The statistics on the number of cases of HIV around the world are startling. In 2006, there were 4.2 million new HIV infections. According to UNAIDS, women and girls make up half of all HIV infections worldwide. And according to the World Health Organization, unprotected heterosexual sex is the leading cause of HIV infections around the world and 80 percent of new infections in sub-Saharan Africa.

Clearly, calls for abstinence alone are not working. We must admit to ourselves that young people, whether by choice or through coercion, are engaging in sexual activity. We have the tools to prevent less unintended pregnancies. We need to use them efficiently and effectively.

In order for any HIV/AIDS prevention program to be successful, we must make sure that we use proper prevention tools like condoms and contraception. I urge my colleagues to oppose the Pitts amendment.

Further, I rise today in strong opposition to the amendment offered by my colleague from New Jersey, Mr. SMITH and my colleague from Michigan, Mr. STUPAK.

Access to contraceptives and condoms is essential to stop the number of cases of HIV/AIDS around the world. With good reasons, the Subcommittee under the leadership of Ms. LOWEY from New York has included a provision that will allow foreign organizations that are currently prohibited from received family planning assistance under the global gag rule to receive in kind contributions of condoms and contraceptives.

I believe that the global ``gag rule'' is onerous and should be lifted because it not only bans foreign non-governmental organizations, NGOs, from using their own funds to engage in free speech and assembly activities on a woman's right to choose, but it also prevents health care providers from counseling the world's poorest women about all their legal health care options.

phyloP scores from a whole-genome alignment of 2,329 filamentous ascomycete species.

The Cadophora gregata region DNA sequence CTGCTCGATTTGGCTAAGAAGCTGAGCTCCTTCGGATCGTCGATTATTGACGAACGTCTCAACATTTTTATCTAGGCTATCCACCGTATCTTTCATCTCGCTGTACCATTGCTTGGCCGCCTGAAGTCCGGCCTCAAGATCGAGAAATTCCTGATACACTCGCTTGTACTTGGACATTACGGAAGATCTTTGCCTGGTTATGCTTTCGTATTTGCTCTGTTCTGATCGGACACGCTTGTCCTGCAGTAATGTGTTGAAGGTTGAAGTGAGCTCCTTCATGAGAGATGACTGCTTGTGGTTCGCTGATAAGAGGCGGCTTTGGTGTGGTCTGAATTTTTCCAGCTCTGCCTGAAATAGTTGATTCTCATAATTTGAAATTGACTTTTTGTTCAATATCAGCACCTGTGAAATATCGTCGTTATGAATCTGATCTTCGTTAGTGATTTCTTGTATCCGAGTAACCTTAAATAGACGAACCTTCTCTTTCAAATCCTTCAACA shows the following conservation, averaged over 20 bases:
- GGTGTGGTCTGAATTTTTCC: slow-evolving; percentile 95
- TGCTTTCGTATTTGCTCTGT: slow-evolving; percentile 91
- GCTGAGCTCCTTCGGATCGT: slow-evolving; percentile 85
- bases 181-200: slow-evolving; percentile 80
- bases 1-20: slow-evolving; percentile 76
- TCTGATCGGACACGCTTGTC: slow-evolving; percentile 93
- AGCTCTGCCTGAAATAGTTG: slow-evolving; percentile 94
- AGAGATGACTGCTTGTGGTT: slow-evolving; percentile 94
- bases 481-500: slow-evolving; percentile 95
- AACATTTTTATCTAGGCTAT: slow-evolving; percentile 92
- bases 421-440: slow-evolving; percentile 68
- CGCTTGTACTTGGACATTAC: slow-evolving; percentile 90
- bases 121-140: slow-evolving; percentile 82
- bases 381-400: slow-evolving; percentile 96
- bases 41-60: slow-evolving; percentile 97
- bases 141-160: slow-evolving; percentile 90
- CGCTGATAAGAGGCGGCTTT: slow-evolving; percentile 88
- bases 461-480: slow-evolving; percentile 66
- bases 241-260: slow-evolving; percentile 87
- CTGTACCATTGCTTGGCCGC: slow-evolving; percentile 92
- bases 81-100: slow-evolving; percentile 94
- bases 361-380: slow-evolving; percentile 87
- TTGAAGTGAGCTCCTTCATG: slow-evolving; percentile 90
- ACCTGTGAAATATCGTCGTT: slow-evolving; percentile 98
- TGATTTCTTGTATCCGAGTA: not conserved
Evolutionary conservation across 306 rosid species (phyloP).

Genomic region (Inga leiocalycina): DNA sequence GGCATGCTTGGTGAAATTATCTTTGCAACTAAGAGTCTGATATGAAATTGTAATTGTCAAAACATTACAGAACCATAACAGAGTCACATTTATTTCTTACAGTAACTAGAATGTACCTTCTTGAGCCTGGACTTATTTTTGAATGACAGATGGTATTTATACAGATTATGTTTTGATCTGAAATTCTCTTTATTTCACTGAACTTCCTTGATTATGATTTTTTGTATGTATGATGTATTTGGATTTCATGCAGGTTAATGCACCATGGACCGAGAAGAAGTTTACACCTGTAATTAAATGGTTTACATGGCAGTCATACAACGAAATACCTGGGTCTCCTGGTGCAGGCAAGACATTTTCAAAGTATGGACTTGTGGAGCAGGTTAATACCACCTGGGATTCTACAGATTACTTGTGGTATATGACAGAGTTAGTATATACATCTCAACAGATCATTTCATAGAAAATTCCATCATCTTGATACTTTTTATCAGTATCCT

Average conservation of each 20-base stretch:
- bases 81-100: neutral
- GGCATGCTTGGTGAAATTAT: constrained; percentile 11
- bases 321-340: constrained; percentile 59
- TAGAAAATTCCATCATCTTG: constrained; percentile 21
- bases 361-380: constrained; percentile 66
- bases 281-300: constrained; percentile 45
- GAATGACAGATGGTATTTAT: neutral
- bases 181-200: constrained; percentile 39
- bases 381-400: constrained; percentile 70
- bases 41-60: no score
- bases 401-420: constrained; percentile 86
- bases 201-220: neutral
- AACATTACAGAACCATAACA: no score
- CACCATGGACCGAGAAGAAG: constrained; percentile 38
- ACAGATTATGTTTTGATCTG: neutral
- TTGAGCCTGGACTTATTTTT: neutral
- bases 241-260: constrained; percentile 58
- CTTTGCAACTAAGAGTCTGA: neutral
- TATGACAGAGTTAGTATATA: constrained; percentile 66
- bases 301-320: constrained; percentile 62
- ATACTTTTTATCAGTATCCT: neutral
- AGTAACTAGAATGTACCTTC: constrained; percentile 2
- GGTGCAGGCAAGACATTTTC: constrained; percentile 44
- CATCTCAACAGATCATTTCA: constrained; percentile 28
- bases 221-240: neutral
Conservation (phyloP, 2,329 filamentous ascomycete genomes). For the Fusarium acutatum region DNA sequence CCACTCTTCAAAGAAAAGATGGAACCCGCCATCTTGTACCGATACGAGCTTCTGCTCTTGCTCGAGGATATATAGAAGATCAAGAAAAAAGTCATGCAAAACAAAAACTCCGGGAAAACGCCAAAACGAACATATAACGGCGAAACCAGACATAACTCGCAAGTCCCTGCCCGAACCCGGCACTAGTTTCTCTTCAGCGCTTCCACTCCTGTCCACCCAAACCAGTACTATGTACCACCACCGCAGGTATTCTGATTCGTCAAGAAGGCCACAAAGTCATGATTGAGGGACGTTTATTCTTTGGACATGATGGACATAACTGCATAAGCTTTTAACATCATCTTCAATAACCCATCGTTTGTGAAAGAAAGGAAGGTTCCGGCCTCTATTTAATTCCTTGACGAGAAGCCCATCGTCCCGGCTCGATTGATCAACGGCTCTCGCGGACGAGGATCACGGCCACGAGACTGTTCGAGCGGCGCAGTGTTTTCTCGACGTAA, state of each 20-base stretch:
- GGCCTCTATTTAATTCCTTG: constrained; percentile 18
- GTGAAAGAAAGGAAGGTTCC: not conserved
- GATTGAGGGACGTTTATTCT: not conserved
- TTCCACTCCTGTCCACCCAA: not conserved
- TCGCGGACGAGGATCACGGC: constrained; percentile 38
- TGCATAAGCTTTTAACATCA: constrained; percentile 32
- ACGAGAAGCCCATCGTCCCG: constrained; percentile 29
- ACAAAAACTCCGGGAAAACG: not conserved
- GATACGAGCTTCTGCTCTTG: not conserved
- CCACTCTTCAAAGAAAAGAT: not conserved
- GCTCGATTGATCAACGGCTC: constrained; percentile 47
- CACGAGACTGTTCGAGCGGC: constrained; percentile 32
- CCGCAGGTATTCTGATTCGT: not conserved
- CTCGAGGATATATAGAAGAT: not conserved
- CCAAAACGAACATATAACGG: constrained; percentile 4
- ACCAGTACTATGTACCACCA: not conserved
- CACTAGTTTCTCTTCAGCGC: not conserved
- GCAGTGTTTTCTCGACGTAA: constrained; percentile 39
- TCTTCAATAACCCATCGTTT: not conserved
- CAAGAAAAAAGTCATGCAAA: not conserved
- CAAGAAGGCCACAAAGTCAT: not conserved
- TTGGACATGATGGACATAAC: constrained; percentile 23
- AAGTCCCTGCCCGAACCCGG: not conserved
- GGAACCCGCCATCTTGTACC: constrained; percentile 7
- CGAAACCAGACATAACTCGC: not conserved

But the provisions in this bill do not lift the global gag rule. What these provisions do is promote proper family planning information and services. As a basic prevention form of healthcare, family planning services can improve maternal and child health in developing countries, lead to better diagnosis and treatment of sexually transmitted diseases, and reduce the incidence of unintended pregnancy and abortion. The global gag rule has stopped U.S.-donated contraceptives from reaching 16 countries with people in desperate need in Africa, Asia and the Middle East. Simply allowing access to contraceptives is a small and necessary step in prevention.

I urge my colleagues to oppose the Smith amendment.